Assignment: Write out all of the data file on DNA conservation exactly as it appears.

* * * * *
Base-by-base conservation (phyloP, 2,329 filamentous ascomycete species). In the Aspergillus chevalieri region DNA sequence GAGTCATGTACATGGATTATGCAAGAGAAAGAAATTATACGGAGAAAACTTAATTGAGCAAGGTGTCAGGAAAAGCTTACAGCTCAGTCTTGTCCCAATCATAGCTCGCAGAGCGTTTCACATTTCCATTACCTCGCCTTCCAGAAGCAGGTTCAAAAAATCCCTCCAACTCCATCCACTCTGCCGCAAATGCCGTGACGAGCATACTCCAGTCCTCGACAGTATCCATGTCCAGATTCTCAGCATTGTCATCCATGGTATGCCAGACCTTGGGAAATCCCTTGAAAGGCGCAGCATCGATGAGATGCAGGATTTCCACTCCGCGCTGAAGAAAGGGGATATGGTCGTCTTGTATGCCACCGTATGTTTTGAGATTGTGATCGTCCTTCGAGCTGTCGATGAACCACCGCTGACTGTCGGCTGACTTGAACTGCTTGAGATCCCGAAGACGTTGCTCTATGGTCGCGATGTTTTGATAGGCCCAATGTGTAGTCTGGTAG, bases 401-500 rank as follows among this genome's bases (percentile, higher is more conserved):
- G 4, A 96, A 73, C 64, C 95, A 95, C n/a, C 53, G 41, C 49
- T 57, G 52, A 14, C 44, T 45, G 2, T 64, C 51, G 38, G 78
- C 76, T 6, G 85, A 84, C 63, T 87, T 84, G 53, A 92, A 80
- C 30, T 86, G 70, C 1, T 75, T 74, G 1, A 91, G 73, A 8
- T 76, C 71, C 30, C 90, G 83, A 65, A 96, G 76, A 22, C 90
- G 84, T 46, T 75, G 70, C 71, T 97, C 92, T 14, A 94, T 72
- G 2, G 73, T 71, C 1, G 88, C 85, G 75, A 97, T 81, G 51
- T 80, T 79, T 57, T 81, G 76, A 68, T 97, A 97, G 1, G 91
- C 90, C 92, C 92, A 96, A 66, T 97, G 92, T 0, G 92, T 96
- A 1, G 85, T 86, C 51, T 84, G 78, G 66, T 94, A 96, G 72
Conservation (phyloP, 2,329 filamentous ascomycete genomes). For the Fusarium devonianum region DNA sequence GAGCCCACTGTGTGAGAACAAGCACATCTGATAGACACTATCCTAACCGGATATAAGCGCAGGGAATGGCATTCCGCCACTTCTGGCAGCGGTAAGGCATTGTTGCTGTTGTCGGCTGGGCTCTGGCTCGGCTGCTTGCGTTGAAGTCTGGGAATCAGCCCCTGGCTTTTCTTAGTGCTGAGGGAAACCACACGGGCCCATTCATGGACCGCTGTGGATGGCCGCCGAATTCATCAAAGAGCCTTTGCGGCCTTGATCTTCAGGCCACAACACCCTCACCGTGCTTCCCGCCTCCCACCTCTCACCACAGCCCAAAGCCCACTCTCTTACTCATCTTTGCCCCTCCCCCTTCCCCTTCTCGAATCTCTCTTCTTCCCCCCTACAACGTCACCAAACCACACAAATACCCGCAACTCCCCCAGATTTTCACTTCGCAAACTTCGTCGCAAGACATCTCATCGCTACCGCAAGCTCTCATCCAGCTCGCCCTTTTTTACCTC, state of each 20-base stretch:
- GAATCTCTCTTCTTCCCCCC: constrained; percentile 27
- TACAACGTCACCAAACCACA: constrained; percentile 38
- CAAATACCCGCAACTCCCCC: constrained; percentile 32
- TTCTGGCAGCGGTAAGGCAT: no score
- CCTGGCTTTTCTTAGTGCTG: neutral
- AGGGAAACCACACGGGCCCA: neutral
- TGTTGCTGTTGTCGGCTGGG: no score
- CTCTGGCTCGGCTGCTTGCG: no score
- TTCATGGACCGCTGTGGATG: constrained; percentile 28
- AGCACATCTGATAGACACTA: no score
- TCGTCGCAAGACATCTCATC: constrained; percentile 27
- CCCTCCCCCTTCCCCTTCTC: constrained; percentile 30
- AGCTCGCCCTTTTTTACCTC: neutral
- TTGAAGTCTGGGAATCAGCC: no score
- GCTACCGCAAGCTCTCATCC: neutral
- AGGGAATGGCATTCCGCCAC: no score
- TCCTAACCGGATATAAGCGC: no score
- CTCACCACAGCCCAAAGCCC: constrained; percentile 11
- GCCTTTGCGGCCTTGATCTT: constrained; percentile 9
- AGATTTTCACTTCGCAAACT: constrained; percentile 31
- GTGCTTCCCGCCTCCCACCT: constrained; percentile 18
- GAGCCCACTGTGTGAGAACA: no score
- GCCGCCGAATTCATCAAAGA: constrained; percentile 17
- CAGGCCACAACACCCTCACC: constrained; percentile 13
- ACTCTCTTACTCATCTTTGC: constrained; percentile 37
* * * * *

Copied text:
Base-by-base conservation (phyloP, 2,329 filamentous ascomycete species). In the Aspergillus chevalieri region DNA sequence GAGTCATGTACATGGATTATGCAAGAGAAAGAAATTATACGGAGAAAACTTAATTGAGCAAGGTGTCAGGAAAAGCTTACAGCTCAGTCTTGTCCCAATCATAGCTCGCAGAGCGTTTCACATTTCCATTACCTCGCCTTCCAGAAGCAGGTTCAAAAAATCCCTCCAACTCCATCCACTCTGCCGCAAATGCCGTGACGAGCATACTCCAGTCCTCGACAGTATCCATGTCCAGATTCTCAGCATTGTCATCCATGGTATGCCAGACCTTGGGAAATCCCTTGAAAGGCGCAGCATCGATGAGATGCAGGATTTCCACTCCGCGCTGAAGAAAGGGGATATGGTCGTCTTGTATGCCACCGTATGTTTTGAGATTGTGATCGTCCTTCGAGCTGTCGATGAACCACCGCTGACTGTCGGCTGACTTGAACTGCTTGAGATCCCGAAGACGTTGCTCTATGGTCGCGATGTTTTGATAGGCCCAATGTGTAGTCTGGTAG, bases 401-500 rank as follows among this genome's bases (percentile, higher is more conserved):
- G 4, A 96, A 73, C 64, C 95, A 95, C n/a, C 53, G 41, C 49
- T 57, G 52, A 14, C 44, T 45, G 2, T 64, C 51, G 38, G 78
- C 76, T 6, G 85, A 84, C 63, T 87, T 84, G 53, A 92, A 80
- C 30, T 86, G 70, C 1, T 75, T 74, G 1, A 91, G 73, A 8
- T 76, C 71, C 30, C 90, G 83, A 65, A 96, G 76, A 22, C 90
- G 84, T 46, T 75, G 70, C 71, T 97, C 92, T 14, A 94, T 72
- G 2, G 73, T 71, C 1, G 88, C 85, G 75, A 97, T 81, G 51
- T 80, T 79, T 57, T 81, G 76, A 68, T 97, A 97, G 1, G 91
- C 90, C 92, C 92, A 96, A 66, T 97, G 92, T 0, G 92, T 96
- A 1, G 85, T 86, C 51, T 84, G 78, G 66, T 94, A 96, G 72
Conservation (phyloP, 2,329 filamentous ascomycete genomes). For the Fusarium devonianum region DNA sequence GAGCCCACTGTGTGAGAACAAGCACATCTGATAGACACTATCCTAACCGGATATAAGCGCAGGGAATGGCATTCCGCCACTTCTGGCAGCGGTAAGGCATTGTTGCTGTTGTCGGCTGGGCTCTGGCTCGGCTGCTTGCGTTGAAGTCTGGGAATCAGCCCCTGGCTTTTCTTAGTGCTGAGGGAAACCACACGGGCCCATTCATGGACCGCTGTGGATGGCCGCCGAATTCATCAAAGAGCCTTTGCGGCCTTGATCTTCAGGCCACAACACCCTCACCGTGCTTCCCGCCTCCCACCTCTCACCACAGCCCAAAGCCCACTCTCTTACTCATCTTTGCCCCTCCCCCTTCCCCTTCTCGAATCTCTCTTCTTCCCCCCTACAACGTCACCAAACCACACAAATACCCGCAACTCCCCCAGATTTTCACTTCGCAAACTTCGTCGCAAGACATCTCATCGCTACCGCAAGCTCTCATCCAGCTCGCCCTTTTTTACCTC, state of each 20-base stretch:
- GAATCTCTCTTCTTCCCCCC: constrained; percentile 27
- TACAACGTCACCAAACCACA: constrained; percentile 38
- CAAATACCCGCAACTCCCCC: constrained; percentile 32
- TTCTGGCAGCGGTAAGGCAT: no score
- CCTGGCTTTTCTTAGTGCTG: neutral
- AGGGAAACCACACGGGCCCA: neutral
- TGTTGCTGTTGTCGGCTGGG: no score
- CTCTGGCTCGGCTGCTTGCG: no score
- TTCATGGACCGCTGTGGATG: constrained; percentile 28
- AGCACATCTGATAGACACTA: no score
- TCGTCGCAAGACATCTCATC: constrained; percentile 27
- CCCTCCCCCTTCCCCTTCTC: constrained; percentile 30
- AGCTCGCCCTTTTTTACCTC: neutral
- TTGAAGTCTGGGAATCAGCC: no score
- GCTACCGCAAGCTCTCATCC: neutral
- AGGGAATGGCATTCCGCCAC: no score
- TCCTAACCGGATATAAGCGC: no score
- CTCACCACAGCCCAAAGCCC: constrained; percentile 11
- GCCTTTGCGGCCTTGATCTT: constrained; percentile 9
- AGATTTTCACTTCGCAAACT: constrained; percentile 31
- GTGCTTCCCGCCTCCCACCT: constrained; percentile 18
- GAGCCCACTGTGTGAGAACA: no score
- GCCGCCGAATTCATCAAAGA: constrained; percentile 17
- CAGGCCACAACACCCTCACC: constrained; percentile 13
- ACTCTCTTACTCATCTTTGC: constrained; percentile 37